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Published: Fri, 12 Oct 2018
Burnett’s Trustee v Grainger  UKHL 8
Property law – Land registration – Mistake
Grainger purchased the title to a flat for £45,000 from Burnett (B). Once this was agreed, Grainger failed to register the disposition of title to the flat. B was subsequently sequestrated and B’s trustee who knew about the sale of flat to Grainger, recorded a notice of title to the premises before Grainger could do so. Grainger argued that the trustee had been enriched unjustly and that it had not been the intention of the Bankruptcy (Scotland) Act 1985, for this to be the case. B’s trustee argued that he was not bound by any previous personal obligations of B, and that the transfer of the title of the property had not been completed. Grainger appealed an initial decision that held that the property had vested into B’s trustee.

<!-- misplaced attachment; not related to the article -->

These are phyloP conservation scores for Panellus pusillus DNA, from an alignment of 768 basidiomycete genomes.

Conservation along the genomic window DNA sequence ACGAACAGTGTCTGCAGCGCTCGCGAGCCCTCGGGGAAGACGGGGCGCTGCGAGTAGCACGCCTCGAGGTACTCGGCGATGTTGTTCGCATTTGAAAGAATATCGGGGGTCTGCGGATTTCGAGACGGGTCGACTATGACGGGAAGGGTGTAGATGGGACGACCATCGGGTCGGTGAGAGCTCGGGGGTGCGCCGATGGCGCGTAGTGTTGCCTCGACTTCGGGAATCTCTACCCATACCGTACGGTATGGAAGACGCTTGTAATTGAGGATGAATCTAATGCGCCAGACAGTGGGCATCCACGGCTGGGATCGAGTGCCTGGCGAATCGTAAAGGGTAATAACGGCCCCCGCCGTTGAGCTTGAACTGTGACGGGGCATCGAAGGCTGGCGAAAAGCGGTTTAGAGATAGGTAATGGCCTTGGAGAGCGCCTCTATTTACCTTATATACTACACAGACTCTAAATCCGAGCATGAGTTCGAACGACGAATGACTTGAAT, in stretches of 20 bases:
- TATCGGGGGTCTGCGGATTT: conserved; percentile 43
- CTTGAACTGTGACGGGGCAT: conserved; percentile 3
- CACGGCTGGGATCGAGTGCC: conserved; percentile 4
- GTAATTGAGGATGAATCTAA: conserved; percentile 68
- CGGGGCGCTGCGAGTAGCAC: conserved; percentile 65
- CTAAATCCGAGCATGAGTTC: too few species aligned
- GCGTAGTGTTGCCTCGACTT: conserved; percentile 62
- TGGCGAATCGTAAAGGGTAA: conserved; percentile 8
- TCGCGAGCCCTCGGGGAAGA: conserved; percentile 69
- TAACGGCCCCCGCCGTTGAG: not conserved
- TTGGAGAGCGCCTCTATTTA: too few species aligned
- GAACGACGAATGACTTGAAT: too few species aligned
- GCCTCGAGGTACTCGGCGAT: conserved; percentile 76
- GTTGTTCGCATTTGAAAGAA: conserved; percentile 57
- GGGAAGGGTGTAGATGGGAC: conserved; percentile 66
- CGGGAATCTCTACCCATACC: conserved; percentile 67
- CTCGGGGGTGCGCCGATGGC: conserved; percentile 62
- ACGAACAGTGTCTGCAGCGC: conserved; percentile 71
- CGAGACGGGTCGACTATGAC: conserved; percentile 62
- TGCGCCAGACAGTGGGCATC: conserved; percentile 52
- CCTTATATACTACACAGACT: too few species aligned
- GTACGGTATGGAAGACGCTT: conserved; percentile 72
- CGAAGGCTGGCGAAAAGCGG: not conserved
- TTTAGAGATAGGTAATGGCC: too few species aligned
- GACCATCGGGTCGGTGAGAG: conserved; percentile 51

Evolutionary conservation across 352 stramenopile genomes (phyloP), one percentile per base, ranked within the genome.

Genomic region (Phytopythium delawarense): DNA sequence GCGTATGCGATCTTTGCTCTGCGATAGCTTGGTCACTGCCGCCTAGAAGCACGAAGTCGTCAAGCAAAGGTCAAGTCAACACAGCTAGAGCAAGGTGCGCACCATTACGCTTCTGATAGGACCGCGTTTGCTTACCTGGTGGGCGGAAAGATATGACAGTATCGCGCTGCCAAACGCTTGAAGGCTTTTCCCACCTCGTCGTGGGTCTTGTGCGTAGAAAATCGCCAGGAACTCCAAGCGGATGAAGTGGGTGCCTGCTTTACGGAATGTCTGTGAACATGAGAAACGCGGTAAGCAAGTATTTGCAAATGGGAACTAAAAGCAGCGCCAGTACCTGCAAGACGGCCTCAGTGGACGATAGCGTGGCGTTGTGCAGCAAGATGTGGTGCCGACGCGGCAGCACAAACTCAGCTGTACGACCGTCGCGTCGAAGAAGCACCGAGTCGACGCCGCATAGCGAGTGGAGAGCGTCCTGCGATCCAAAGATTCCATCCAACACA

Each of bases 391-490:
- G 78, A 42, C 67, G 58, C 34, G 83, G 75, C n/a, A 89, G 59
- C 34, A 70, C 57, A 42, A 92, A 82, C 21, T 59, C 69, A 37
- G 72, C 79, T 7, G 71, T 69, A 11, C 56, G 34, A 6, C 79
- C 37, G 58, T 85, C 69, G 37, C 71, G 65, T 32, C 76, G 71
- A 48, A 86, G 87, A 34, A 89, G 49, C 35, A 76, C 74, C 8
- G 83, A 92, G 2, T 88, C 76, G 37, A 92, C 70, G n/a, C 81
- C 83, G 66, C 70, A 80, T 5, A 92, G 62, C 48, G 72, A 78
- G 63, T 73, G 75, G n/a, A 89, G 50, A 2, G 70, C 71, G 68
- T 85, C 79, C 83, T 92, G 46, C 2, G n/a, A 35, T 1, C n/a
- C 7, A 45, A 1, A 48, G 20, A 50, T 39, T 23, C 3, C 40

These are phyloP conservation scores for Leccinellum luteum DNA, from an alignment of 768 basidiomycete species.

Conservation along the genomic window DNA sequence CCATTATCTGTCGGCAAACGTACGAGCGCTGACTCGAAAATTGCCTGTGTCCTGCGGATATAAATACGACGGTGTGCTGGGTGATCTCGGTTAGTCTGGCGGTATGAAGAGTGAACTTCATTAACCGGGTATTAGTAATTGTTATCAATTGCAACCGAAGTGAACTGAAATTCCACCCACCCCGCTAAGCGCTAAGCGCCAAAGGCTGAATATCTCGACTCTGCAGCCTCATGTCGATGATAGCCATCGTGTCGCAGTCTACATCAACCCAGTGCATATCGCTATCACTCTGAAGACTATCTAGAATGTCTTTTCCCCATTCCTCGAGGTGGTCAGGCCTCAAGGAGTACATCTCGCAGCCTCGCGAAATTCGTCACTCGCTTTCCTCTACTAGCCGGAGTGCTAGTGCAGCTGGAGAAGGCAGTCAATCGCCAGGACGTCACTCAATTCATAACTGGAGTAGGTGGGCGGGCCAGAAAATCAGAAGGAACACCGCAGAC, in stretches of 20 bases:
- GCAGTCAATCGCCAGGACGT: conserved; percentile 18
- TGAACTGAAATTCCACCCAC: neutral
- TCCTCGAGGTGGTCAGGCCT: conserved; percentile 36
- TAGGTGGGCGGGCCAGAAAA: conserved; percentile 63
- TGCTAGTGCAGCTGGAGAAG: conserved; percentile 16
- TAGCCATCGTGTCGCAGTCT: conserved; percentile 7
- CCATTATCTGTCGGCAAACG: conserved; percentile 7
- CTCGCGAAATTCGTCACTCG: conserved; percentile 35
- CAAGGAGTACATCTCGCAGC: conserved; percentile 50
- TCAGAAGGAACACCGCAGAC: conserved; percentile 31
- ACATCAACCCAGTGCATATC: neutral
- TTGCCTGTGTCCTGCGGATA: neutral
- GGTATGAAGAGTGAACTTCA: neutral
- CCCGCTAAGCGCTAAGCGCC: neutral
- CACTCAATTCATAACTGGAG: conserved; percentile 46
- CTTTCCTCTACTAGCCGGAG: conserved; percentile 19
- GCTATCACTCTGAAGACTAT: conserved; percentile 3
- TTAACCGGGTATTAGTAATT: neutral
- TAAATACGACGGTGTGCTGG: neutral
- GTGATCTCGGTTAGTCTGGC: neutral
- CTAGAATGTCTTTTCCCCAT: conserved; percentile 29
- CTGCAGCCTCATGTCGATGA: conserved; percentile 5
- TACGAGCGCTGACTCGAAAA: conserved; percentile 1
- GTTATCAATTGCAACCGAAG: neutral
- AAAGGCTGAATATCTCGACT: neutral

The key issue, in this case, was whether the court was to prefer a trustee in sequestration, to a prospective purchaser of a property. It was clear that Grainger had not registered the benefit gained from purchasing the property, and therefore it was for the court to answer whether this allowed B’s trustee the opportunity to register such interest.
The appeal from Grainger was dismissed. The court held that the Act clearly defined the requirements to register title. Moreover, the estate of B and those possessions had been vested in the trustee, who had not intended to become the trustee of the premises for Grainger’s benefit. Ultimately, Grainger had not registered the interest gained from purchasing the flat, and therefore the trustee was entitled to take advantage of the mistake of not doing so.
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